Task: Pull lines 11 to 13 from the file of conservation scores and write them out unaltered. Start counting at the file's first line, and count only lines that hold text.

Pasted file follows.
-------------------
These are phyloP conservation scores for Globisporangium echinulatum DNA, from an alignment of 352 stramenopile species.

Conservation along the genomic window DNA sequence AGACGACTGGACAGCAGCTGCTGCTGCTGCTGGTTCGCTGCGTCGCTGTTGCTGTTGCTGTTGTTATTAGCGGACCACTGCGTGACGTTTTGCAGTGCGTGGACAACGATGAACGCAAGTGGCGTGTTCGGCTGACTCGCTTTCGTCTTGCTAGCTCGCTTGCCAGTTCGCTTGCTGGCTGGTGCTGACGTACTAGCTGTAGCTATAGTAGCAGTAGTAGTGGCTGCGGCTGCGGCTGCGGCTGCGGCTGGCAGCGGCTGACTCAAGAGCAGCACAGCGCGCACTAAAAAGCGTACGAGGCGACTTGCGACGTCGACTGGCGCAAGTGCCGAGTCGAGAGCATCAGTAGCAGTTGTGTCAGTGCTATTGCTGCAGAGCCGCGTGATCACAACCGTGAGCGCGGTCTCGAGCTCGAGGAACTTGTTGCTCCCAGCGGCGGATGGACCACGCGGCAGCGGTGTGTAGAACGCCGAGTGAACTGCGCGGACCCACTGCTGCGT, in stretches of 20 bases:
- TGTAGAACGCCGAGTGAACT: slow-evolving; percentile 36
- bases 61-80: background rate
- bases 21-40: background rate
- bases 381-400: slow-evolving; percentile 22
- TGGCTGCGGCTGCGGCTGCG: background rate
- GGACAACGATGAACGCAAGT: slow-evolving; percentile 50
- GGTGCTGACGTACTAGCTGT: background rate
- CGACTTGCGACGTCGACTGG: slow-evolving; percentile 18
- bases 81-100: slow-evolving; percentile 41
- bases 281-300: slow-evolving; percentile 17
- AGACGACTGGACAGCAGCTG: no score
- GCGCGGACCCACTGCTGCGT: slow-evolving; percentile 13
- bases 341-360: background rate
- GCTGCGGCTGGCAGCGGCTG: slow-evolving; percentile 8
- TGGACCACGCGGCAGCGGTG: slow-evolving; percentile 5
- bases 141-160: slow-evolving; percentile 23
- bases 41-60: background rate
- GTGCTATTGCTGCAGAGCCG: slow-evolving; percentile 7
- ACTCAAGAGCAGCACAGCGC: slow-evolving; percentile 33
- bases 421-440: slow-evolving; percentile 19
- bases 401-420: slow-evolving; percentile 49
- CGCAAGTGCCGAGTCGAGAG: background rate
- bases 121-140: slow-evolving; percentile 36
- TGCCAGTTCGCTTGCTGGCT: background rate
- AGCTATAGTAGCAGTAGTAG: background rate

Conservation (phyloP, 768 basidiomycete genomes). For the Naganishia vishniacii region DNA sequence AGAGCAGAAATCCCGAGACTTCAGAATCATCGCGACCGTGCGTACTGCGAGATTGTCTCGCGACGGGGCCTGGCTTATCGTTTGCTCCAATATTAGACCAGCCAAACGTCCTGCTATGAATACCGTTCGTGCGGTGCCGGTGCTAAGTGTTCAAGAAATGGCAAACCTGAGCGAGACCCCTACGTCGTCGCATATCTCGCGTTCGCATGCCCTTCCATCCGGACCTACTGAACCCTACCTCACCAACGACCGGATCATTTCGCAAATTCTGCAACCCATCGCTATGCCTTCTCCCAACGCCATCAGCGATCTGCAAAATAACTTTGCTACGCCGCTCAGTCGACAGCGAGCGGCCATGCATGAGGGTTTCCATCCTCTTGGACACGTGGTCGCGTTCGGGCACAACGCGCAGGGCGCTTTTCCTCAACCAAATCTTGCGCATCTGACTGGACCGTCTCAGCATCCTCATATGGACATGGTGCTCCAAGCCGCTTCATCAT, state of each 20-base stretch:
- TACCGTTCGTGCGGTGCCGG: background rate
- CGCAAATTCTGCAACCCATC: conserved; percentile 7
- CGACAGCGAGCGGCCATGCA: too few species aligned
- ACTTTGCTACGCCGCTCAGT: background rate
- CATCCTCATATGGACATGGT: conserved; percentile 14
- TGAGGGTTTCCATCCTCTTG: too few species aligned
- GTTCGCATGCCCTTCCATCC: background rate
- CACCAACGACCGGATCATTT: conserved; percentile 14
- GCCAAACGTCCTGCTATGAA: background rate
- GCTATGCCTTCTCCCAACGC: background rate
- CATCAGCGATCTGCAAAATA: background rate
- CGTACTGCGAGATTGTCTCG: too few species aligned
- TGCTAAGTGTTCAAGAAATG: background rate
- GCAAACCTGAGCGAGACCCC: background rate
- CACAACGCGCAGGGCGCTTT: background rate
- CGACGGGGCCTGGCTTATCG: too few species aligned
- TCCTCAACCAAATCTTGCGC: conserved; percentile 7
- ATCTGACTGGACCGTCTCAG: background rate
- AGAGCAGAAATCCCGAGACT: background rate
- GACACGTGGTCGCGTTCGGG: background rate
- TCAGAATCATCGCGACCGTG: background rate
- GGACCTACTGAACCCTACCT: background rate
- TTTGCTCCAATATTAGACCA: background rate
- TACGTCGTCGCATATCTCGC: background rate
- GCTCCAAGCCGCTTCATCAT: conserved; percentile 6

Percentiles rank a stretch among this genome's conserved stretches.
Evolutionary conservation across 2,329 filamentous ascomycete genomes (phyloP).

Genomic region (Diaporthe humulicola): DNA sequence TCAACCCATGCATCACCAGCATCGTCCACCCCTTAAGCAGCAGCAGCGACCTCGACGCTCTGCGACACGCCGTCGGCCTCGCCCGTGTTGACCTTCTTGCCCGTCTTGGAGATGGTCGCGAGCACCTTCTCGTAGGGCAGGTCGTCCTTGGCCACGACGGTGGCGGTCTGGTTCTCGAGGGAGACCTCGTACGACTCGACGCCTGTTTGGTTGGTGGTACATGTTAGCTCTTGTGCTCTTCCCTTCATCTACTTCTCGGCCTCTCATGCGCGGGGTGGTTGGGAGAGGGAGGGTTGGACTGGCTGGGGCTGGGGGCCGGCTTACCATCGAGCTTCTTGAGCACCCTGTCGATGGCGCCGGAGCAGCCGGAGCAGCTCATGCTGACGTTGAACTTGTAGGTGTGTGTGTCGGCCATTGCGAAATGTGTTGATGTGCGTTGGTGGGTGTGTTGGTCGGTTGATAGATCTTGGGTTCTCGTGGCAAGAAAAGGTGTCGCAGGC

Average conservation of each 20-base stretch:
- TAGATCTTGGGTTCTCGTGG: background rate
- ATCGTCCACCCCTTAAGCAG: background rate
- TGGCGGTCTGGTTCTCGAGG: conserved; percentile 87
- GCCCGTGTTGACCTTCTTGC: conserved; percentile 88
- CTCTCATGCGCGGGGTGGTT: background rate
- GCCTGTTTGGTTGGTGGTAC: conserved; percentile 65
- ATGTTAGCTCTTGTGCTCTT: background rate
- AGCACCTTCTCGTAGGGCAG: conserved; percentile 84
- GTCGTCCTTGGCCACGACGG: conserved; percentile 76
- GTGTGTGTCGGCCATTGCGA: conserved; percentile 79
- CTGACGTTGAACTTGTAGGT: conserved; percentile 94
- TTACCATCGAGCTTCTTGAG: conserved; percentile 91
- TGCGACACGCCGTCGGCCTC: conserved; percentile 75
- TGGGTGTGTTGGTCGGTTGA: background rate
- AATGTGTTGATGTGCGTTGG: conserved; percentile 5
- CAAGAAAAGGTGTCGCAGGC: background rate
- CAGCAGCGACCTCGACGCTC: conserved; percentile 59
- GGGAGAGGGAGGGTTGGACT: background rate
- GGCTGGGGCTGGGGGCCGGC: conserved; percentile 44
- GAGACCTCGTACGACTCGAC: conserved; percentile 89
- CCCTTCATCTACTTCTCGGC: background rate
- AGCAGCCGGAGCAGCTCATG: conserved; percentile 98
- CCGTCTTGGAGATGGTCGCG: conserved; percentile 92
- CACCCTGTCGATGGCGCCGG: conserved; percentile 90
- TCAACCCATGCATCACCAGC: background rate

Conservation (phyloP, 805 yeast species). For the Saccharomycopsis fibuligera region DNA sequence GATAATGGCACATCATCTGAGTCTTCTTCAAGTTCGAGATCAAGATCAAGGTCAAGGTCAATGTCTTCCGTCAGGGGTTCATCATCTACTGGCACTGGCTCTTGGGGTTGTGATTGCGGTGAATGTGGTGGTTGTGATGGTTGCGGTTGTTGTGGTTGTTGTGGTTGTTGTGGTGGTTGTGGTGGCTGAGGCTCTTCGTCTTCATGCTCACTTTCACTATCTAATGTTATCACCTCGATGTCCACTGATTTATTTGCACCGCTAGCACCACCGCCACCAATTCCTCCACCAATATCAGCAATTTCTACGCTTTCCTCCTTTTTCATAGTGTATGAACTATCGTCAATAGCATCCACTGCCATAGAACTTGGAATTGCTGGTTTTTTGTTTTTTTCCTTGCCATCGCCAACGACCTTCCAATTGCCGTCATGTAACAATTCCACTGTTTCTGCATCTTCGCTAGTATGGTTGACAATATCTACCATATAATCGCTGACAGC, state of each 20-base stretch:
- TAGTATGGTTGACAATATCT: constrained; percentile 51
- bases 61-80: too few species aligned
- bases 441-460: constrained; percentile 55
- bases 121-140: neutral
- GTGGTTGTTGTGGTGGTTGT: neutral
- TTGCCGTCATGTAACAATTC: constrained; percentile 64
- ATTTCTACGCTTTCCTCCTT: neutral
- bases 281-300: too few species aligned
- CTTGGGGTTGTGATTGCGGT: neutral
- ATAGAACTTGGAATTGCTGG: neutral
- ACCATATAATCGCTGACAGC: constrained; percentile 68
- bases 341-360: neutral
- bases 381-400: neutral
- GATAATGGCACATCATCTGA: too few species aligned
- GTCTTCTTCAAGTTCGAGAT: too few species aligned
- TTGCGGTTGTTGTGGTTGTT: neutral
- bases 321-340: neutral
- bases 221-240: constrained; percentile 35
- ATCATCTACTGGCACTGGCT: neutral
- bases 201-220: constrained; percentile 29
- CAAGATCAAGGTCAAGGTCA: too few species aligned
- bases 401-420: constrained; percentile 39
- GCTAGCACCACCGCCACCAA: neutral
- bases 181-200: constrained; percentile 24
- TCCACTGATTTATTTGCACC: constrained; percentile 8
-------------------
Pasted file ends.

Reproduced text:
- bases 81-100: slow-evolving; percentile 41
- bases 281-300: slow-evolving; percentile 17
- AGACGACTGGACAGCAGCTG: no score